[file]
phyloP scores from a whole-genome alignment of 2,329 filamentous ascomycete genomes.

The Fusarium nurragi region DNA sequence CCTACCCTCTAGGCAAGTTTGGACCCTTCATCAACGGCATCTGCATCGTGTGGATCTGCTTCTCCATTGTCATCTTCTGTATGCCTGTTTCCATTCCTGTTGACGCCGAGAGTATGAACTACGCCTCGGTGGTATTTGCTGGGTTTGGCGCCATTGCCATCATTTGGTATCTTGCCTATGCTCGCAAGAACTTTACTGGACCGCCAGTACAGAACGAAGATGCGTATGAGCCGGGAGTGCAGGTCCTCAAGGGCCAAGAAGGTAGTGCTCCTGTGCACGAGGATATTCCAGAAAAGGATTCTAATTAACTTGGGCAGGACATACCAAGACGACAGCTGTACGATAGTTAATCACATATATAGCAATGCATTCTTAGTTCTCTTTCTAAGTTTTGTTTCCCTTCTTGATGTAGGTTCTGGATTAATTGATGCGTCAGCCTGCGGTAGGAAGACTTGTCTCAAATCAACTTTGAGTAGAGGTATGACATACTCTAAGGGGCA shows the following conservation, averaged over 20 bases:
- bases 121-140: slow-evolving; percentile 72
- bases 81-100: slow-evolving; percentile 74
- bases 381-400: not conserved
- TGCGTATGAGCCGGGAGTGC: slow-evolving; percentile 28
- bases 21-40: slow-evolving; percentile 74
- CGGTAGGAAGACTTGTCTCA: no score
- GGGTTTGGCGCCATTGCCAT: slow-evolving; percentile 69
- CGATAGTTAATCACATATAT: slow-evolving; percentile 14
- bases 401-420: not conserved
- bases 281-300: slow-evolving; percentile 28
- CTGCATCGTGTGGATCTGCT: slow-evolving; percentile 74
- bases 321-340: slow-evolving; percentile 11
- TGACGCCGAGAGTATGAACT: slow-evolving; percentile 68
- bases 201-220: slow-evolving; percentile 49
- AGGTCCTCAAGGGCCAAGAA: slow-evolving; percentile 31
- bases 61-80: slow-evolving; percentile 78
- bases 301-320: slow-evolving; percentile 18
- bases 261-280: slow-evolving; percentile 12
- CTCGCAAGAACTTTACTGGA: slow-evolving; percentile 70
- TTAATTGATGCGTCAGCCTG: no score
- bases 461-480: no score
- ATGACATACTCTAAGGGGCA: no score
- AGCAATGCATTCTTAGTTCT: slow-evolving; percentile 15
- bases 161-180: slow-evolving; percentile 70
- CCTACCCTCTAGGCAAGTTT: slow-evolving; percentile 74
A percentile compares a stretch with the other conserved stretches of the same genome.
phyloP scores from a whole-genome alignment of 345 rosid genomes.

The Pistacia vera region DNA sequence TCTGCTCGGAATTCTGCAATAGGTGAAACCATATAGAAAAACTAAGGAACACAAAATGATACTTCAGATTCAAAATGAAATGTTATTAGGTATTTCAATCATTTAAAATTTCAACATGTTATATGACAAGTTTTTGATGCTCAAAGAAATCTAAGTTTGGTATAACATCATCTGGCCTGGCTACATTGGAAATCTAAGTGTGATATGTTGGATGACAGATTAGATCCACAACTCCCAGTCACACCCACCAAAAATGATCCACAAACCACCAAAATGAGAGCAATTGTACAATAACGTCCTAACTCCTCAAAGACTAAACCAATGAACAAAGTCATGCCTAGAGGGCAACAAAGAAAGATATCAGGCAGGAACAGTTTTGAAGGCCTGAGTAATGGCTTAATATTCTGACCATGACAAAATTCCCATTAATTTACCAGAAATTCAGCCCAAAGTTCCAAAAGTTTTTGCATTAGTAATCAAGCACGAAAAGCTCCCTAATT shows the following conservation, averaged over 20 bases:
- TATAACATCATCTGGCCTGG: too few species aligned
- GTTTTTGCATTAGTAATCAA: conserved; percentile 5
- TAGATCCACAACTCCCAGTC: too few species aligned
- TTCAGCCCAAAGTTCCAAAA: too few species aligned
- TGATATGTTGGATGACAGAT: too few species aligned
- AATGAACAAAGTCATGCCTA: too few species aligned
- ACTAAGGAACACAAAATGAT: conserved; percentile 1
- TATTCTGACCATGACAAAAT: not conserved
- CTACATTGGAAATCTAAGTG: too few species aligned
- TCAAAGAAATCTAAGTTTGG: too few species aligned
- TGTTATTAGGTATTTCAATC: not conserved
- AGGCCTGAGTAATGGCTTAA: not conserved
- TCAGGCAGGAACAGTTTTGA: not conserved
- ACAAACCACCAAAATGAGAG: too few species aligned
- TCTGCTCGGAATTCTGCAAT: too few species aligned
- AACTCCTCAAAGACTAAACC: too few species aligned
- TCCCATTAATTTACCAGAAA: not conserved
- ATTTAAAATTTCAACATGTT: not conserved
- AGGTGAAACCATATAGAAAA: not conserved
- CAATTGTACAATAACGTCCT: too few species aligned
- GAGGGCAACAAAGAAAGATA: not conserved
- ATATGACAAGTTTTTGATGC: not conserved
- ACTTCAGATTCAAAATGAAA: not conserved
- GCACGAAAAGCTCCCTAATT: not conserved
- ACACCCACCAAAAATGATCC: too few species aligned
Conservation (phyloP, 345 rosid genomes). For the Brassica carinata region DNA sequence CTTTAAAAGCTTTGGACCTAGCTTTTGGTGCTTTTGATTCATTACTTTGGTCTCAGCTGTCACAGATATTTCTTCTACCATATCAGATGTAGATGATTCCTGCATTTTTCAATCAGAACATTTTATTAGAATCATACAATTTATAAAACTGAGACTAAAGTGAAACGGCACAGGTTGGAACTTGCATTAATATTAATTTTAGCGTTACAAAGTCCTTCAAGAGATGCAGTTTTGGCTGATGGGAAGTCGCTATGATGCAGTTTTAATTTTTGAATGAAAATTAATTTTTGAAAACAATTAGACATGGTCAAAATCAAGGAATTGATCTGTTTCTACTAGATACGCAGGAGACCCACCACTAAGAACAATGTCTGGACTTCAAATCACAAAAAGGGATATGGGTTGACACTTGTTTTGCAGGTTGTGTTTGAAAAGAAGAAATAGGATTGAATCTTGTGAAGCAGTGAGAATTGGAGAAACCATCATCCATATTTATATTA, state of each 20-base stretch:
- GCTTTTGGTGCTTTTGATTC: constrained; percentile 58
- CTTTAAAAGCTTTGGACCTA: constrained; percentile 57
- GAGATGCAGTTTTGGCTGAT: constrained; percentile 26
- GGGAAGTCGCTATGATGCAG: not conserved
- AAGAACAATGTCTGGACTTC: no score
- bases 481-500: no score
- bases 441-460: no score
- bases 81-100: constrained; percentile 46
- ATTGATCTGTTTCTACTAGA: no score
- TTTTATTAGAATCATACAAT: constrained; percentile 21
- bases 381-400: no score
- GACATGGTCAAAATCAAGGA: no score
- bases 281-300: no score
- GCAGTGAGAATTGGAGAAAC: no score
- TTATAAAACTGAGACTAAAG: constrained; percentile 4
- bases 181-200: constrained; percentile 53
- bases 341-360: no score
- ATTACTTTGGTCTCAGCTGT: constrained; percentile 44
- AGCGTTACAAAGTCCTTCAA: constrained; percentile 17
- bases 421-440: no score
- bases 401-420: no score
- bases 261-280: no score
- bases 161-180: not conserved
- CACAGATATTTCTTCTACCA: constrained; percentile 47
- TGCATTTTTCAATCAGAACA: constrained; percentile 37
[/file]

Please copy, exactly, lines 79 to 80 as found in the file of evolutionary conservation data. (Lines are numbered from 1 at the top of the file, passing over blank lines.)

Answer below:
- bases 161-180: not conserved
- CACAGATATTTCTTCTACCA: constrained; percentile 47